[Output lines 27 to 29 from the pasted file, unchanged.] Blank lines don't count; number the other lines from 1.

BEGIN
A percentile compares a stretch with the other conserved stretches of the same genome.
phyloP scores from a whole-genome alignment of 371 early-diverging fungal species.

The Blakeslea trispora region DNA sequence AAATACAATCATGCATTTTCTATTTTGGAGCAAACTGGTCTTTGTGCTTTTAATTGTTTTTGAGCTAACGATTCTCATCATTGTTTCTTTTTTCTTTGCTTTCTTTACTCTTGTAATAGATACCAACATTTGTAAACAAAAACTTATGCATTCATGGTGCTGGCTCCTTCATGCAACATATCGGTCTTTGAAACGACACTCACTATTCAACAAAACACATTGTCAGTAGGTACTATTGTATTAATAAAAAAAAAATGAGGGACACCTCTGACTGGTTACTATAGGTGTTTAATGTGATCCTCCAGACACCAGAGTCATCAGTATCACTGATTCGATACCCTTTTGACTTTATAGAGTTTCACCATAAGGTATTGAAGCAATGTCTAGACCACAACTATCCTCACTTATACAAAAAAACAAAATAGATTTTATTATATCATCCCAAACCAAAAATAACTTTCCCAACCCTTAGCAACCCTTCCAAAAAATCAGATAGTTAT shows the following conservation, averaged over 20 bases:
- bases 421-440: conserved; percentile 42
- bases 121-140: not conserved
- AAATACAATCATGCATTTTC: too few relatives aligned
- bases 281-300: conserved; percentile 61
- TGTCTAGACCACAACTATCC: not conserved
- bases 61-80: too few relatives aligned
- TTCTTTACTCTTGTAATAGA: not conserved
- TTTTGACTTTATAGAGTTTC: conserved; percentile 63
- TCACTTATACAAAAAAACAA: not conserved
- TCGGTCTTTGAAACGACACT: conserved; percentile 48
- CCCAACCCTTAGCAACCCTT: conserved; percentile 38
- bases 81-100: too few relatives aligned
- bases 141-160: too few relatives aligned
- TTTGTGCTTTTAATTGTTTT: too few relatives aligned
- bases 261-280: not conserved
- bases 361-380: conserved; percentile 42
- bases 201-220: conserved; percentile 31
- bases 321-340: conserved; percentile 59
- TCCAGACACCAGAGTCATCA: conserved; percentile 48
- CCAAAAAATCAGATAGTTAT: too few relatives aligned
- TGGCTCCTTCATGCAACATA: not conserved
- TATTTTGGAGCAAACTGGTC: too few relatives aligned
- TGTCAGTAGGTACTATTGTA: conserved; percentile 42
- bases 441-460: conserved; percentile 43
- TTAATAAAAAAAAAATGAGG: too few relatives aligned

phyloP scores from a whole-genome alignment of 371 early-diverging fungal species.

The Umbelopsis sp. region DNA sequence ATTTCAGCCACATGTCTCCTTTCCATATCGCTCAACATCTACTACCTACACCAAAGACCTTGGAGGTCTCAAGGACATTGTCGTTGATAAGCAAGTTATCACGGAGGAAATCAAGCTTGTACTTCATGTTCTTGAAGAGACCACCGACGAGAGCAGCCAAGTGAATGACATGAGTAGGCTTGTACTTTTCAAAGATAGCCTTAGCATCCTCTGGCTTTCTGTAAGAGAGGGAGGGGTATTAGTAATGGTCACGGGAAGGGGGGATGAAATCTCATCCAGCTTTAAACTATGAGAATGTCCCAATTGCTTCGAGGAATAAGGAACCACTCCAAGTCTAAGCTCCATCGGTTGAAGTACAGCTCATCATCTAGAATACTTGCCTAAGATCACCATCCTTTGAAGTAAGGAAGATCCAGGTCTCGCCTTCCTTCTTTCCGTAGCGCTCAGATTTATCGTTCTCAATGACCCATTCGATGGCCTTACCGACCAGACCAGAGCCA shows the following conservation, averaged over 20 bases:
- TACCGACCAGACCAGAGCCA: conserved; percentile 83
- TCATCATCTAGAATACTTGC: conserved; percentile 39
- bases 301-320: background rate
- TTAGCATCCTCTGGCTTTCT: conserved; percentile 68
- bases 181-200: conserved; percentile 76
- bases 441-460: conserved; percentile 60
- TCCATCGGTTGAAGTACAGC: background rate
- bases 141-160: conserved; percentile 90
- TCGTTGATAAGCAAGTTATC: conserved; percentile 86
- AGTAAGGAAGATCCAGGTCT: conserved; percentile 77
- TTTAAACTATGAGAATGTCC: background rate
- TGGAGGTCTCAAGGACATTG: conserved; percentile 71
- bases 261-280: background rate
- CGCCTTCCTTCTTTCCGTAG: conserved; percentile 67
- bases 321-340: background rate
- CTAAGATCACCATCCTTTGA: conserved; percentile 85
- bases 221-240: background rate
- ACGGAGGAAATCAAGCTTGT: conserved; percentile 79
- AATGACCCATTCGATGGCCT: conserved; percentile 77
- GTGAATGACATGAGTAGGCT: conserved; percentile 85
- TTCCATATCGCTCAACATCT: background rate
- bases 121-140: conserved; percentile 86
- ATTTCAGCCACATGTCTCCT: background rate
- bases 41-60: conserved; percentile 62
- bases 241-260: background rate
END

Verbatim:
- bases 441-460: conserved; percentile 43
- TTAATAAAAAAAAAATGAGG: too few relatives aligned

phyloP scores from a whole-genome alignment of 371 early-diverging fungal species.